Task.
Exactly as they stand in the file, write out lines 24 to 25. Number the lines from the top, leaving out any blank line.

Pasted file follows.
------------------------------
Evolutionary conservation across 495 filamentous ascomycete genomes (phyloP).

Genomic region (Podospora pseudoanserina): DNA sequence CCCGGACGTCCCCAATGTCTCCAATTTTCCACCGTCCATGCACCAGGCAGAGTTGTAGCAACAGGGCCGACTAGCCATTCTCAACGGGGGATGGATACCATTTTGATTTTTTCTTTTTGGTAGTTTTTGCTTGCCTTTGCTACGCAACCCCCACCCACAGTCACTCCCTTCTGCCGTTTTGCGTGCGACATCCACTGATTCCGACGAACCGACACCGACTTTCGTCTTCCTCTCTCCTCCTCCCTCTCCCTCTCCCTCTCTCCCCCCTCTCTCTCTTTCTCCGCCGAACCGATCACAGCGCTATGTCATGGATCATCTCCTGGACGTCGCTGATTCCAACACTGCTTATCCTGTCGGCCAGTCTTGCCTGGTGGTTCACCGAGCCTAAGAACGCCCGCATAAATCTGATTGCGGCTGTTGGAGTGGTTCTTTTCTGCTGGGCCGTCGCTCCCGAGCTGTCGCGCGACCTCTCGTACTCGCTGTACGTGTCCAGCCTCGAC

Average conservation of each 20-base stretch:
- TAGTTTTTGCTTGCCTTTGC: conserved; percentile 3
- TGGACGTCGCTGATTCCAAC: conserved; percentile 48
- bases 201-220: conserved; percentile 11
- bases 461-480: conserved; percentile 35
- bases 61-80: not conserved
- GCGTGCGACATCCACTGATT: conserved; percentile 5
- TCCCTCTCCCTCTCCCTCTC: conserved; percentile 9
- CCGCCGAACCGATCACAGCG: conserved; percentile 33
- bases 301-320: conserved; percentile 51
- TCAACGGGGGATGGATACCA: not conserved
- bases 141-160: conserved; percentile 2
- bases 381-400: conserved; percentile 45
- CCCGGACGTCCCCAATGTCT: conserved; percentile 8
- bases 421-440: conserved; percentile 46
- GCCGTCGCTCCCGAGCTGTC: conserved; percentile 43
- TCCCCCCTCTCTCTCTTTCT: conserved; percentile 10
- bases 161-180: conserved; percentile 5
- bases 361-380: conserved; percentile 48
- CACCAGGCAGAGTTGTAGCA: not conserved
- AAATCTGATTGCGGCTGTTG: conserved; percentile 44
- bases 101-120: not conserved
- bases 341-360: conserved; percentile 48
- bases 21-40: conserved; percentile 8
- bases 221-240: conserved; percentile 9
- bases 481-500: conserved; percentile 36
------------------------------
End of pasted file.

- bases 101-120: not conserved
- bases 341-360: conserved; percentile 48